Tour de France: Chris Froome takes yellow jersey amid crash chaos
There was near perfection for Team Sky amid the chaos of a colossal crash as Chris Froome took the Tour de France yellow jersey on Monday.
The 2013 champion stole further valuable seconds from his rivals for overall glory by finishing second to Joaquim Rodriguez (Katusha) on the 159.5-kilometres third stage from Antwerp to the vicious, 1.3km sharp ascent of the concluding Mur de Huy.
"The strategy for this stage today played out perfectly - well, apart from he could've won it," Team Sky principal Sir Dave Brailsford said.
"He's a little bit frustrated he didn't go sooner, because he wanted to win it."
Froome leads Tony Martin (Etixx-QuickStep) by one second after receiving a six-second time bonus for placing second to Rodriguez.
He may not keep the maillot jaune for long, but Froome's advantage over his three big rivals for victory in Paris on July 26 is significant.
Alberto Contador (Tinkoff-Saxo), defending champion Vincenzo Nibali (Astana) and Nairo Quintana (Movistar) trail by 36secs, 1min 38secs and 1:56, respectively.
"I really didn't expect it to be that significant to get into yellow," Froome told Eurosport.
"Today was treacherous, lots of crashes again. I just couldn't be happier to be in yellow going into the cobbled stage tomorrow."
Froome's defence ended on stage five 12 months ago, before even reaching the cobbles which return on Tuesday's 223.5km route from Seraing to Cambrai.
Team Sky will have the lead support car in the race convoy, courtesy of Froome's position, but respect may be lacking if the 30-year-old suffers from misfortune, such as a mechanical, in northern France, according to Geraint Thomas.
"There's no respect, everyone just goes," Team Sky's Thomas said.
"If it's in the last 30k, I can't see anyone slowing down."
Brailsford added: "It's nice to get your nose in front, (but) it's a bit like scoring a goal in football and you're really vulnerable for the five minutes afterwards.
"I'd say we're pretty vulnerable now. That would be my message to this lot (Team Sky's riders)."
The day was marred by two high-speed crashes, the biggest of which taking out Fabian Cancellara (Trek), Froome's predecessor in the maillot jaune.
FDJ rider William Bonnet crossed wheels and tumbled over his handlebars and a domino effect followed, with numerous riders crashing to the Tarmac.
Tom Dumoulin (Giant-Alpecin), Simon Gerrans (Orica-GreenEdge) and Dmitry Kozontchuk (Katusha) joined Frenchman Bonnet in abandoning the race.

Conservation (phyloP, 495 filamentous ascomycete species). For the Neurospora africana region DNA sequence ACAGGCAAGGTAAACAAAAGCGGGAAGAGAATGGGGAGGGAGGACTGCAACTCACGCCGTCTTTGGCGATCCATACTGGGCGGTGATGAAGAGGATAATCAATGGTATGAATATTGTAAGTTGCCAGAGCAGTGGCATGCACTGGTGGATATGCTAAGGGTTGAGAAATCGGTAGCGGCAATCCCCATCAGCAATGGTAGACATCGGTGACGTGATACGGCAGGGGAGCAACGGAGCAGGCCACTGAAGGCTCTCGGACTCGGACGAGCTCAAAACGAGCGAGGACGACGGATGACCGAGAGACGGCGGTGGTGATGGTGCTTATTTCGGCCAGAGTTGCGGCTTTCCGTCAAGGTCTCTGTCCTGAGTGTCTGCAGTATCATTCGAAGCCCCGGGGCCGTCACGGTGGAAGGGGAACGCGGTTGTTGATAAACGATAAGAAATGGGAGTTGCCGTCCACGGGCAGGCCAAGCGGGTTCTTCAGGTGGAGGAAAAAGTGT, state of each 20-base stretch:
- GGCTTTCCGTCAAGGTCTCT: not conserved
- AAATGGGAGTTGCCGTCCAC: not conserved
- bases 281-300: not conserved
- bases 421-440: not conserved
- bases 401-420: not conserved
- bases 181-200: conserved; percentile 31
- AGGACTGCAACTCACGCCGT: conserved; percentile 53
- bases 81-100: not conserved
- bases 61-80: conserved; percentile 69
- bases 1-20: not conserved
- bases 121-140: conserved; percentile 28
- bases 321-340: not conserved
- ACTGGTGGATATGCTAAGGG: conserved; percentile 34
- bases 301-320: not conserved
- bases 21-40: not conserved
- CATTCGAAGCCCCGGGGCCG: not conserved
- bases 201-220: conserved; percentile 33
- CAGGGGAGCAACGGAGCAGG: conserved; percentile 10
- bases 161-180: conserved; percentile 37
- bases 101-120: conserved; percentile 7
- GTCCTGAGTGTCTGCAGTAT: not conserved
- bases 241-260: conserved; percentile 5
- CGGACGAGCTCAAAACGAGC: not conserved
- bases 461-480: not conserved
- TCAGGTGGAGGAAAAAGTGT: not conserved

Confusion followed as race director Christian Prudhomme first neutralised the race, then waved the riders on.
Next Prudhomme appeared through his sunroof once again to stop the race as the race medics were occupied treating the wounded.
Brailsford does not believe it has set a precedent.
He said: "It was a decision based on safety. I don't think for one second you can go down the road of 'well, what happens if there's a crash tomorrow?' It just doesn't stack up."
The pace was frenetic once the race resumed around 50km from the finish, with everyone jostling for position and Froome utilising his elbows to fend off rivals.
Froome was ideally placed at the foot of the Mur de Huy and made his move with 500m to go.
Contador and Rodriguez followed, before the latter surged and was shadowed by Tony Gallopin (Lotto-Soudal).
Froome followed too, but not in time to overhaul Rodriguez, who celebrated victory, as the Briton enjoyed a second successive profitable day after exploiting splits in the bunch on Sunday.
Unaware he was required for the podium presentation and leader's duties, Froome returned to the Team Sky bus before learning of his British record 15th day in the record.
He had previously held the joint record of 14 days with 2012 winner Sir Bradley Wiggins.
Froome added: "I don't know how much you can read into what happened today, but it's great to be in the yellow jersey.
"Hopefully that will elevate morale in the whole team and help us stay together as a unit and stay safe on the cobbles tomorrow."
Simon Yates (Orica-GreenEdge) recovered from crashing to place an impressive eighth on the stage, one place behind Nibali.
Cancellara, meanwhile, was among the riders to leave for hospital for assessment of his wounds.